House and Senate Republicans have written at least 30 bills that would roll back provisions of the health-care overhaul Obama signed into law in March.
Such efforts may help Wellpoint and rival health insurers escape regulations on how much they spend on patient care and let Boston Scientific Corp. and other medical-device makers dodge $20 billion in tax increases over the next decade.
“You can literally open the bill and point your finger to a page and say, ‘Here’s something we should go after,’” said Representative Michael C. Burgess of Texas, a Republican who serves on the House Energy and Commerce health subcommittee. “It’s all bad.”
The Republicans’ push will force Democrats to vote on whether to defend the most controversial parts of the law, such as requiring insurance for all Americans, said Tom Scully, the former chief of the Medicare program under President George W. Bush.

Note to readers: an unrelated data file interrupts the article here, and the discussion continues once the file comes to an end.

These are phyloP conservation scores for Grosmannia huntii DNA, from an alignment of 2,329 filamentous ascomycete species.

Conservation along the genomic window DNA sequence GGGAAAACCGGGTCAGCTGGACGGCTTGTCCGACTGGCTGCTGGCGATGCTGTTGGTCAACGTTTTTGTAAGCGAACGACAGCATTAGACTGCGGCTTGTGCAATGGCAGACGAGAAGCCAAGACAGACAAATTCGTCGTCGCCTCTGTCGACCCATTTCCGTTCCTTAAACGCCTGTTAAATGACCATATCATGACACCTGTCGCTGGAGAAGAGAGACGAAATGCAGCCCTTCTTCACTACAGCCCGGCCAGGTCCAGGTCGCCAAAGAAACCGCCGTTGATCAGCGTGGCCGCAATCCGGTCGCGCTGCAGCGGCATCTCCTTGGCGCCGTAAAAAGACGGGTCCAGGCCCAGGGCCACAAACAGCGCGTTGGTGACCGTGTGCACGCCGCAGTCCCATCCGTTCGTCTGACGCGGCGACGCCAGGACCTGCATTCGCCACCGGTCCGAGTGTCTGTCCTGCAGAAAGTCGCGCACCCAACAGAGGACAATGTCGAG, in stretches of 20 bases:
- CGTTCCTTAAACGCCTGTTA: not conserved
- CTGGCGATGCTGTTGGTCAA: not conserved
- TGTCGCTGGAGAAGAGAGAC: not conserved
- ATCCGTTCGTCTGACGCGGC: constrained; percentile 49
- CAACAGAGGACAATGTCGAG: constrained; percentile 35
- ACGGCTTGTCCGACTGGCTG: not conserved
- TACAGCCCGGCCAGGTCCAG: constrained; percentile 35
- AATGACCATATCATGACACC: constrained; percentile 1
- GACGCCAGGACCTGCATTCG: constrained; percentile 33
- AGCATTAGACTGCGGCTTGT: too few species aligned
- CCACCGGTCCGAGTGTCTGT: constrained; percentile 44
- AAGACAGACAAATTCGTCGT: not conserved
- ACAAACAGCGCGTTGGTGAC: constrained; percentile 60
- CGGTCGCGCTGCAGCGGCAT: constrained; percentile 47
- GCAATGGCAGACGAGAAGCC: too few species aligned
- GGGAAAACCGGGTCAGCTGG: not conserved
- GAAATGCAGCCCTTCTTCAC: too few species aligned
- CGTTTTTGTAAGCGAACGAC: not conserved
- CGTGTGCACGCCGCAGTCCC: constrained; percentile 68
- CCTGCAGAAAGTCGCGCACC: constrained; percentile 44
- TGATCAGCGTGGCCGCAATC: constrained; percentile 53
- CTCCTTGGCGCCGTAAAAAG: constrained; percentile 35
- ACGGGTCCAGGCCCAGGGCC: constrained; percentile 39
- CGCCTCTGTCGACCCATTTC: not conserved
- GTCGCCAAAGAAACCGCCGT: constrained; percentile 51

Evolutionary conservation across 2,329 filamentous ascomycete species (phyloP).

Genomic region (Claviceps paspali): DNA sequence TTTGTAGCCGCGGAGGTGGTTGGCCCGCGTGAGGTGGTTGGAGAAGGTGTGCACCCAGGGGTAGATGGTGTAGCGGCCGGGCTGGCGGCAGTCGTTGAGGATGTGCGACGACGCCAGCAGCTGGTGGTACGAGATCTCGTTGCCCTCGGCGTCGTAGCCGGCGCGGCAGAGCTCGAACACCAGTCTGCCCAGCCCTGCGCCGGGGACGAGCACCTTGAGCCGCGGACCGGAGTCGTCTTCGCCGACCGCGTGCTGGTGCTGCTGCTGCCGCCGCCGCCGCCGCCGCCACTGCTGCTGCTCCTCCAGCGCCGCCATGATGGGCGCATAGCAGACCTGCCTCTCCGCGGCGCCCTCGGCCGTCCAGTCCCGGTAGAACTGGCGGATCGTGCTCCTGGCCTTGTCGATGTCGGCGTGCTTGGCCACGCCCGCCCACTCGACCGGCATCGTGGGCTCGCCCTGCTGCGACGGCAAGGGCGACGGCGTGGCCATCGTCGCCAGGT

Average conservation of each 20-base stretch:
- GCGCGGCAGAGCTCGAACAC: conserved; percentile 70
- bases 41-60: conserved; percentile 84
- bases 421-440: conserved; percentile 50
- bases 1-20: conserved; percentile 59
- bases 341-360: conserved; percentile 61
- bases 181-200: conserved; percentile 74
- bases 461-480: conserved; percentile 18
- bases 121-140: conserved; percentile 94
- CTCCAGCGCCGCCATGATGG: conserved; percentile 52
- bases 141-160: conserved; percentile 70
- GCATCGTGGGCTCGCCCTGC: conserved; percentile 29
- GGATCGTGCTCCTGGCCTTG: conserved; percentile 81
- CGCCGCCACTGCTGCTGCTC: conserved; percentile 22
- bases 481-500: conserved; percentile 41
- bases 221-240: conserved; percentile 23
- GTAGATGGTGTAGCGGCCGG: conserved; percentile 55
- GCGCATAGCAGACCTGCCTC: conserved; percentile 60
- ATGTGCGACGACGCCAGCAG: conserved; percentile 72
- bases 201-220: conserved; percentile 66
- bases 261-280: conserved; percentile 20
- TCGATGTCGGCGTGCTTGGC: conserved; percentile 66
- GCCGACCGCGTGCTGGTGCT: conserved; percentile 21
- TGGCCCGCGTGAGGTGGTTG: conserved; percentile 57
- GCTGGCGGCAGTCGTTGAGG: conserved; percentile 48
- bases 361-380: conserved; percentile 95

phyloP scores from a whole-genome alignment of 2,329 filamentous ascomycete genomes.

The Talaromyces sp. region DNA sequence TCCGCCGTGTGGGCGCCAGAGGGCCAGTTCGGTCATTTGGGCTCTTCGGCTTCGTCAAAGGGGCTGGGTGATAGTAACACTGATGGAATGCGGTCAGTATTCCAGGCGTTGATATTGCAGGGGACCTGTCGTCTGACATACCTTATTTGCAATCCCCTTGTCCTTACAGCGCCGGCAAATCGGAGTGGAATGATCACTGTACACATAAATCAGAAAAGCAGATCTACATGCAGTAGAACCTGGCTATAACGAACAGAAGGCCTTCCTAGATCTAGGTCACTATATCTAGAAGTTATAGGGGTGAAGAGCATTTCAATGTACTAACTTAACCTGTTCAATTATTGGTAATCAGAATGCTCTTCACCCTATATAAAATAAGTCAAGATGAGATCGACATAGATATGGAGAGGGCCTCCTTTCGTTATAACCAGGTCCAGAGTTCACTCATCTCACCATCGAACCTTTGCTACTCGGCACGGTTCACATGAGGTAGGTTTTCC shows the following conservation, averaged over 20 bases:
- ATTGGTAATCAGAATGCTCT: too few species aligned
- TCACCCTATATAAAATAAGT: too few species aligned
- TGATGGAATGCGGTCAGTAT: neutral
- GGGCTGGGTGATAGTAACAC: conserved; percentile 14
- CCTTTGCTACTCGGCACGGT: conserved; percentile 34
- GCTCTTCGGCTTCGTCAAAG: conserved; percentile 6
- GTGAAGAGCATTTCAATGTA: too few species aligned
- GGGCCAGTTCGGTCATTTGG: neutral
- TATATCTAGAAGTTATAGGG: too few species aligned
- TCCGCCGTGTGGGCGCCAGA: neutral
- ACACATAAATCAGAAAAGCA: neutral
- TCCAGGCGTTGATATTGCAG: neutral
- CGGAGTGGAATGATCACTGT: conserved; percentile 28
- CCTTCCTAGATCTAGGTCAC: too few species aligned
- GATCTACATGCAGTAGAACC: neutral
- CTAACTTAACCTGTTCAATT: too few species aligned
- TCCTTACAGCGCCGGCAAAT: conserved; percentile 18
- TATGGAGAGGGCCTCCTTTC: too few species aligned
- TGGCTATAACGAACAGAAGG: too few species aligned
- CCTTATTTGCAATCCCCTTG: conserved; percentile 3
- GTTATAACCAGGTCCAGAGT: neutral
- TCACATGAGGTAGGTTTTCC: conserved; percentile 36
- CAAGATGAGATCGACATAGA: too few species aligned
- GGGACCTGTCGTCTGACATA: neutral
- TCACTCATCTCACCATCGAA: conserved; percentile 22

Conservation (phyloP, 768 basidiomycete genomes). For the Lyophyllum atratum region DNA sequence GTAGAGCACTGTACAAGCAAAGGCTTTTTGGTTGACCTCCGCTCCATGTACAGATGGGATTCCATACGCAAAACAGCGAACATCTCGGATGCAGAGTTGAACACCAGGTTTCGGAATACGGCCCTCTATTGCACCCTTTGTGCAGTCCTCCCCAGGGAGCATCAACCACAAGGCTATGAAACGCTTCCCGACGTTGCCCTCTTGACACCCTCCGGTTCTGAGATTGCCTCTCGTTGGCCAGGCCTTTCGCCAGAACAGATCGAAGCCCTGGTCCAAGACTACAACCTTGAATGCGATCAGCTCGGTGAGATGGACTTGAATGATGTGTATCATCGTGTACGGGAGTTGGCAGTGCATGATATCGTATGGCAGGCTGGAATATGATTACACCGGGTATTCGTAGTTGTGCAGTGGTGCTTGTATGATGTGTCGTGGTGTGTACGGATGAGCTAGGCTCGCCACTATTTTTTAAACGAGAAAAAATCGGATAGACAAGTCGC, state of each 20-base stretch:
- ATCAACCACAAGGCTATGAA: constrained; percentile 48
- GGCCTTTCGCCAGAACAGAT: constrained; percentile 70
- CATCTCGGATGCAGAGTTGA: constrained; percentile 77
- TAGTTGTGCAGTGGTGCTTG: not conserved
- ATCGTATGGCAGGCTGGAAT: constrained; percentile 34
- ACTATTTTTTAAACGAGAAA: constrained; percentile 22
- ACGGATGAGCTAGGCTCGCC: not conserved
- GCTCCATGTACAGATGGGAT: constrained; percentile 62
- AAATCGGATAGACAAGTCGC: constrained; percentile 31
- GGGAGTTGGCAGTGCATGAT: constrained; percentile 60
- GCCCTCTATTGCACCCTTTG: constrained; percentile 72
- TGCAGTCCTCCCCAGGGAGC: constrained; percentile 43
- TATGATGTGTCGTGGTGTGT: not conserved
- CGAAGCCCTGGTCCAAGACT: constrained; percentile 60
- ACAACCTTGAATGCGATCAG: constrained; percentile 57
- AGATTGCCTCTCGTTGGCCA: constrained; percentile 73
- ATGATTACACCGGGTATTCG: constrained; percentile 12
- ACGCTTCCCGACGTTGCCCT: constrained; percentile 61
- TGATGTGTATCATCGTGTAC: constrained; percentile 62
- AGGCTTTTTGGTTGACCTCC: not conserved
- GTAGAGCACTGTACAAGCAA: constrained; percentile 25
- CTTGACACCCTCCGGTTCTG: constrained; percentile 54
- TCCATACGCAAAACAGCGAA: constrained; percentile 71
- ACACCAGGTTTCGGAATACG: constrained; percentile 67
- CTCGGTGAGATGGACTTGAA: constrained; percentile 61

Republicans also want to go after a requirement that businesses of all sizes report to the Internal Revenue Service any expenditures of more than $600, and they probably will target the budgets of agencies that are implementing the law.
The split Congress ensures there won’t be an outright repeal of the law that Republicans such as Representative John Boehner, who is in position to become the new speaker of the House, have called for, Scully said.
“Very little will happen in the next two years, but it will be a big political battle,” said Scully, senior counsel at the Washington office of Alston & Bird LLP.
By Mark Drajem November 03, 2010, 12:33 AM EDT